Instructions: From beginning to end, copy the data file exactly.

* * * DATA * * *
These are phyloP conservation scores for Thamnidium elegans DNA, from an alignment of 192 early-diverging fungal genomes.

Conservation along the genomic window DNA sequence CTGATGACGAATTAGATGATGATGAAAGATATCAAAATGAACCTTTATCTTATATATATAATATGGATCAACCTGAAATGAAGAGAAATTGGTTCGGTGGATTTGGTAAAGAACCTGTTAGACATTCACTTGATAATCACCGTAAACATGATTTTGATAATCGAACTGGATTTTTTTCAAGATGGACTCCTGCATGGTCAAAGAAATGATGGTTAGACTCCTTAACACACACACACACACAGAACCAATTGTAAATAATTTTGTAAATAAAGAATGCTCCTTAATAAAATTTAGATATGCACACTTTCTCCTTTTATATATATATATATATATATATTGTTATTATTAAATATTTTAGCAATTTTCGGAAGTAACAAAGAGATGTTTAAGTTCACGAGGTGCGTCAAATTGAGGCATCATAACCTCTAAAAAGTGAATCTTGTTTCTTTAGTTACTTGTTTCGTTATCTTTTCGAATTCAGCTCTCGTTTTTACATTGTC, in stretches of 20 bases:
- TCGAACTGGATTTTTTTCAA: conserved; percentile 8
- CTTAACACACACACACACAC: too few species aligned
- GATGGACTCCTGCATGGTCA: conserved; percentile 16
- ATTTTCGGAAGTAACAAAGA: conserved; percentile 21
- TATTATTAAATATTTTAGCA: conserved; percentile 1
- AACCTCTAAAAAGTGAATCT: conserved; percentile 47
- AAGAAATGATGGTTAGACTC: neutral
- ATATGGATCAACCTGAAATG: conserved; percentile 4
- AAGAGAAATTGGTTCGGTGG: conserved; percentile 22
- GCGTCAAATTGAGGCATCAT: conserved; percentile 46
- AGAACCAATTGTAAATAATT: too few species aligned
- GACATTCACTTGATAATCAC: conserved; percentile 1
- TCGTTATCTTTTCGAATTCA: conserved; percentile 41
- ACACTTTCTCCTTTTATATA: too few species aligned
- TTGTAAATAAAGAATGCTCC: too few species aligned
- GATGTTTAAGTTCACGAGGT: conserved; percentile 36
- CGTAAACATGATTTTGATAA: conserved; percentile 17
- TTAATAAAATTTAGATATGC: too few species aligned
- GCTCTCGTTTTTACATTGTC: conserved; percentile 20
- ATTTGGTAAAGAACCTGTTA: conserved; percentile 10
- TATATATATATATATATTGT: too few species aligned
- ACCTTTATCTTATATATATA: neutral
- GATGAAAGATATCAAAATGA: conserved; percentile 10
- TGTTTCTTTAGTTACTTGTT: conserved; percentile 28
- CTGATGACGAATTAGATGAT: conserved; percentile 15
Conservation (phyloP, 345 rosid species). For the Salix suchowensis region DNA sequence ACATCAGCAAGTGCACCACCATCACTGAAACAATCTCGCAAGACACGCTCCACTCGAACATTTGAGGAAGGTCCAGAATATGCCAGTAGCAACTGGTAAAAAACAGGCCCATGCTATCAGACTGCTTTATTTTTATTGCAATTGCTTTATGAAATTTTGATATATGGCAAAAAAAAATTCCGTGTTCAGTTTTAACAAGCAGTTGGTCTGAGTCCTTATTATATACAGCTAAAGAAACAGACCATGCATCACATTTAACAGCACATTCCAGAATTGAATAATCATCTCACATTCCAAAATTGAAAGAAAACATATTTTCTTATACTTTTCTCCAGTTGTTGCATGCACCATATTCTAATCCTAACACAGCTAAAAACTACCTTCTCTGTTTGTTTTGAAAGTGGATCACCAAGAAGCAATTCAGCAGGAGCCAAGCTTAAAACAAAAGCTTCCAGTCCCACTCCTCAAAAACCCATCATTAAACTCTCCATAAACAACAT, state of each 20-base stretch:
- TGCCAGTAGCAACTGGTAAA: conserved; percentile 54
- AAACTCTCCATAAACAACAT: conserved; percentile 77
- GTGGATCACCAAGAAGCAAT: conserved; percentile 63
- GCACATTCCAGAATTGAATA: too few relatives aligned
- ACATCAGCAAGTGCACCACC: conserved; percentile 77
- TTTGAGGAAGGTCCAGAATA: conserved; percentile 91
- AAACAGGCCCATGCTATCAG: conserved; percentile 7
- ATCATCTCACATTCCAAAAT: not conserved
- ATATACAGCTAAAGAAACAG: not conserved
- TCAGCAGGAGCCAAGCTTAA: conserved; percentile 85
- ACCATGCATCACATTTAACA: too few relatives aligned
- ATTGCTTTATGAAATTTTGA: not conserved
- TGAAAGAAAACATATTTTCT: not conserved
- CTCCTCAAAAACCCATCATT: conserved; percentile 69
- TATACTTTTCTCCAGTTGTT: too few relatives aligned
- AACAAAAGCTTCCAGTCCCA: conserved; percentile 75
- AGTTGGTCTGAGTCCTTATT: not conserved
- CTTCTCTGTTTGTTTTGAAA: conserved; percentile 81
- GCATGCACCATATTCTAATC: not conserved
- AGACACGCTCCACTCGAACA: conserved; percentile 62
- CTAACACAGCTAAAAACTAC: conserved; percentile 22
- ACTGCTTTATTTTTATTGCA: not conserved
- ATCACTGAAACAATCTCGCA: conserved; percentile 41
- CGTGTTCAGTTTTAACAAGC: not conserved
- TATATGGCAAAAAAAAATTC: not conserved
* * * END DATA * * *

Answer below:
These are phyloP conservation scores for Thamnidium elegans DNA, from an alignment of 192 early-diverging fungal genomes.

Conservation along the genomic window DNA sequence CTGATGACGAATTAGATGATGATGAAAGATATCAAAATGAACCTTTATCTTATATATATAATATGGATCAACCTGAAATGAAGAGAAATTGGTTCGGTGGATTTGGTAAAGAACCTGTTAGACATTCACTTGATAATCACCGTAAACATGATTTTGATAATCGAACTGGATTTTTTTCAAGATGGACTCCTGCATGGTCAAAGAAATGATGGTTAGACTCCTTAACACACACACACACACAGAACCAATTGTAAATAATTTTGTAAATAAAGAATGCTCCTTAATAAAATTTAGATATGCACACTTTCTCCTTTTATATATATATATATATATATATTGTTATTATTAAATATTTTAGCAATTTTCGGAAGTAACAAAGAGATGTTTAAGTTCACGAGGTGCGTCAAATTGAGGCATCATAACCTCTAAAAAGTGAATCTTGTTTCTTTAGTTACTTGTTTCGTTATCTTTTCGAATTCAGCTCTCGTTTTTACATTGTC, in stretches of 20 bases:
- TCGAACTGGATTTTTTTCAA: conserved; percentile 8
- CTTAACACACACACACACAC: too few species aligned
- GATGGACTCCTGCATGGTCA: conserved; percentile 16
- ATTTTCGGAAGTAACAAAGA: conserved; percentile 21
- TATTATTAAATATTTTAGCA: conserved; percentile 1
- AACCTCTAAAAAGTGAATCT: conserved; percentile 47
- AAGAAATGATGGTTAGACTC: neutral
- ATATGGATCAACCTGAAATG: conserved; percentile 4
- AAGAGAAATTGGTTCGGTGG: conserved; percentile 22
- GCGTCAAATTGAGGCATCAT: conserved; percentile 46
- AGAACCAATTGTAAATAATT: too few species aligned
- GACATTCACTTGATAATCAC: conserved; percentile 1
- TCGTTATCTTTTCGAATTCA: conserved; percentile 41
- ACACTTTCTCCTTTTATATA: too few species aligned
- TTGTAAATAAAGAATGCTCC: too few species aligned
- GATGTTTAAGTTCACGAGGT: conserved; percentile 36
- CGTAAACATGATTTTGATAA: conserved; percentile 17
- TTAATAAAATTTAGATATGC: too few species aligned
- GCTCTCGTTTTTACATTGTC: conserved; percentile 20
- ATTTGGTAAAGAACCTGTTA: conserved; percentile 10
- TATATATATATATATATTGT: too few species aligned
- ACCTTTATCTTATATATATA: neutral
- GATGAAAGATATCAAAATGA: conserved; percentile 10
- TGTTTCTTTAGTTACTTGTT: conserved; percentile 28
- CTGATGACGAATTAGATGAT: conserved; percentile 15
Conservation (phyloP, 345 rosid species). For the Salix suchowensis region DNA sequence ACATCAGCAAGTGCACCACCATCACTGAAACAATCTCGCAAGACACGCTCCACTCGAACATTTGAGGAAGGTCCAGAATATGCCAGTAGCAACTGGTAAAAAACAGGCCCATGCTATCAGACTGCTTTATTTTTATTGCAATTGCTTTATGAAATTTTGATATATGGCAAAAAAAAATTCCGTGTTCAGTTTTAACAAGCAGTTGGTCTGAGTCCTTATTATATACAGCTAAAGAAACAGACCATGCATCACATTTAACAGCACATTCCAGAATTGAATAATCATCTCACATTCCAAAATTGAAAGAAAACATATTTTCTTATACTTTTCTCCAGTTGTTGCATGCACCATATTCTAATCCTAACACAGCTAAAAACTACCTTCTCTGTTTGTTTTGAAAGTGGATCACCAAGAAGCAATTCAGCAGGAGCCAAGCTTAAAACAAAAGCTTCCAGTCCCACTCCTCAAAAACCCATCATTAAACTCTCCATAAACAACAT, state of each 20-base stretch:
- TGCCAGTAGCAACTGGTAAA: conserved; percentile 54
- AAACTCTCCATAAACAACAT: conserved; percentile 77
- GTGGATCACCAAGAAGCAAT: conserved; percentile 63
- GCACATTCCAGAATTGAATA: too few relatives aligned
- ACATCAGCAAGTGCACCACC: conserved; percentile 77
- TTTGAGGAAGGTCCAGAATA: conserved; percentile 91
- AAACAGGCCCATGCTATCAG: conserved; percentile 7
- ATCATCTCACATTCCAAAAT: not conserved
- ATATACAGCTAAAGAAACAG: not conserved
- TCAGCAGGAGCCAAGCTTAA: conserved; percentile 85
- ACCATGCATCACATTTAACA: too few relatives aligned
- ATTGCTTTATGAAATTTTGA: not conserved
- TGAAAGAAAACATATTTTCT: not conserved
- CTCCTCAAAAACCCATCATT: conserved; percentile 69
- TATACTTTTCTCCAGTTGTT: too few relatives aligned
- AACAAAAGCTTCCAGTCCCA: conserved; percentile 75
- AGTTGGTCTGAGTCCTTATT: not conserved
- CTTCTCTGTTTGTTTTGAAA: conserved; percentile 81
- GCATGCACCATATTCTAATC: not conserved
- AGACACGCTCCACTCGAACA: conserved; percentile 62
- CTAACACAGCTAAAAACTAC: conserved; percentile 22
- ACTGCTTTATTTTTATTGCA: not conserved
- ATCACTGAAACAATCTCGCA: conserved; percentile 41
- CGTGTTCAGTTTTAACAAGC: not conserved
- TATATGGCAAAAAAAAATTC: not conserved